Building Blocks - Issue 32 - September 2017

Unlocking the value of public infrastructure projects

  • Share

Peter Blahnik, Major Capital Projects Advisory and Donna-Joy Tuplin, Infrastructure Advisory

There are many factors to consider when developing a large public sector project. Taxpayers expect the public sector to deliver infrastructure on-time, on-budget, and to high-quality standards. This can only be done by creating a framework in which appropriate measures and levers are established to enable the project to succeed. Early on in the project development process, leaders need to ask themselves:

  • Who should have the authority for project development, construction, and asset operation?
  • What risk are we willing to transfer to vendors or industry?
  • Does it make more sense to finance the project using the private sector or public funds?
  • Are we best positioned to operate and/or maintain the asset once construction is complete?

It is crucial to understand the trade-offs between various project models. In this article, we will focus on Public-Private-Partnership (P3) and Design-Bid-Build (DBB) models. Although these models may have been effectively used in the past under different circumstances, leading practice is such that the best (and most appropriate) attributes from either model are being used to create new hybrid methods within traditional project models.

It’s a whole new world

Over the past two decades in Canada, the P3 project model has been embraced for its performance-based approach to procuring public infrastructure where the private sector assumes a major share of the risks. However, one must also consider these attributes of the model:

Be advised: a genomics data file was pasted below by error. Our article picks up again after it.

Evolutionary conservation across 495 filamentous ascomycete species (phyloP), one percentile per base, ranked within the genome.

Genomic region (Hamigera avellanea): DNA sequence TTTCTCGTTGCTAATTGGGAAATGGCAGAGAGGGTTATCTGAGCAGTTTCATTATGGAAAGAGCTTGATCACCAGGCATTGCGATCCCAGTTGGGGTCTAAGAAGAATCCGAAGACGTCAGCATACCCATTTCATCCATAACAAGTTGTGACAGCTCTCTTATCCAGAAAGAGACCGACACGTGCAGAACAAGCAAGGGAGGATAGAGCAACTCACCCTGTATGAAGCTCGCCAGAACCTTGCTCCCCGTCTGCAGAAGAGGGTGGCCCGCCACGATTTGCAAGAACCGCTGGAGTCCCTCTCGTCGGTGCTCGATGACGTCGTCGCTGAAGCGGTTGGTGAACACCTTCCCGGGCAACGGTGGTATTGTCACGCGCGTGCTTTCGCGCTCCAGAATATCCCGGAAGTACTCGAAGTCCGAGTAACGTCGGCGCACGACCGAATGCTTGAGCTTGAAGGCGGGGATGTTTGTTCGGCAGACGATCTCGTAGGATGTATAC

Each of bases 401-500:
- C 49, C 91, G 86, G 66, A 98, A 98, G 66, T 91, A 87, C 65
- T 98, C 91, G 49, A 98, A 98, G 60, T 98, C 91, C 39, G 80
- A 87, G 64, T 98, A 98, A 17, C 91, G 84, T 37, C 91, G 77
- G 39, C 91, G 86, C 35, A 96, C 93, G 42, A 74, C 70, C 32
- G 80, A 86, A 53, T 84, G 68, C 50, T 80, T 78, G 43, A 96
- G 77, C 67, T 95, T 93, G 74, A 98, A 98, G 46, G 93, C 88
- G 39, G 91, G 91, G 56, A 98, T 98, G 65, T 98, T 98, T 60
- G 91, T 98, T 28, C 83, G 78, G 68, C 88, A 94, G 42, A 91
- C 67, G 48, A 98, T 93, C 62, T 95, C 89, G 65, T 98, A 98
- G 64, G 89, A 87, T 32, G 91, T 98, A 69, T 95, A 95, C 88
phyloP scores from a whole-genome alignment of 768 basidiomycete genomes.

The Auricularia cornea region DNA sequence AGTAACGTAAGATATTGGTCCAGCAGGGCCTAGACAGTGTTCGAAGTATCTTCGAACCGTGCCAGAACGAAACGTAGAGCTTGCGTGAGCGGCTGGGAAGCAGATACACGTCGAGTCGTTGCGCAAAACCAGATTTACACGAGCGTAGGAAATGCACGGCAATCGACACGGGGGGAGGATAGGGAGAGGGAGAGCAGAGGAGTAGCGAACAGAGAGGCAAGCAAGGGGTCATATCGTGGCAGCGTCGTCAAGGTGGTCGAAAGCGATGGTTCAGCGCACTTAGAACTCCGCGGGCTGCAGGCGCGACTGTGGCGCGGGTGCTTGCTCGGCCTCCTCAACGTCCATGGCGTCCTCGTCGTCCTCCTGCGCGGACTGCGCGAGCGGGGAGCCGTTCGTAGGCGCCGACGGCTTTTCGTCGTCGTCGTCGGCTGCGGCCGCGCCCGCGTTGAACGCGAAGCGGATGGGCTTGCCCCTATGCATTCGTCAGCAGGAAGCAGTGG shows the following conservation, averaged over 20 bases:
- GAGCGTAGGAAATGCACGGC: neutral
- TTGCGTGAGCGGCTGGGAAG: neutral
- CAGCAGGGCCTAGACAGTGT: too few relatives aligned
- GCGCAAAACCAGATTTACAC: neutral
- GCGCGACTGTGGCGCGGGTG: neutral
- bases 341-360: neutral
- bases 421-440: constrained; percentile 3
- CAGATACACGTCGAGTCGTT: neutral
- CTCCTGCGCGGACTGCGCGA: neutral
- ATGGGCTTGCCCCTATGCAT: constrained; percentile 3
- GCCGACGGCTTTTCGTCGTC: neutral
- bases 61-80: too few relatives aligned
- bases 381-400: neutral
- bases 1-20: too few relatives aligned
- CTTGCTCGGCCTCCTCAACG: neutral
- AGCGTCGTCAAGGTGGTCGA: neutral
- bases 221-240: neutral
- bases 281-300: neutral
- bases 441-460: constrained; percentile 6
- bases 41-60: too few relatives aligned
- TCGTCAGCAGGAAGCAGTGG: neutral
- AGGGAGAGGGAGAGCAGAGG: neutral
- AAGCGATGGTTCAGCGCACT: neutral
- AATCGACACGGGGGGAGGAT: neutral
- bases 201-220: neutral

• Applies to large, complex projects
  • Time consuming to develop and execute these projects
  • Costly to execute, not just in construction cost but also in oversight

With fiscal constraints and an increasing need for new infrastructure, disruptive changes are resulting in hybrid approaches taking the best practices from P3 and DBB models to maximize project value and risk allocation. Here are a few critical approaches that are being included in hybrid project delivery models and disrupting traditional approaches.

  1. Taking more time for planning and development. Developing a clear and concise vision for the project, and progressively elaborating the scope and approach to align with the vision. Projects are moving away from jumping directly to the solution without an appropriate review using a gated process and key milestones during the planning and development stage. Current trends are to:
    • Use a cross-functional team to review options and challenge the status quo
    • Understand risks through multi-stakeholder risk workshops.
    • Apply traceability principles through the project development such that the scope and approach can be clearly aligned with the vision.
  2. Starting with establishing effective governance. Establishing a governance structure before moving forward with the project creates a framework in which the project team can thrive. Without an effective governance structure, there can be redundancy or gaps in decision-making and an inability to monitor and control the project. Leading practice for hybrid projects include: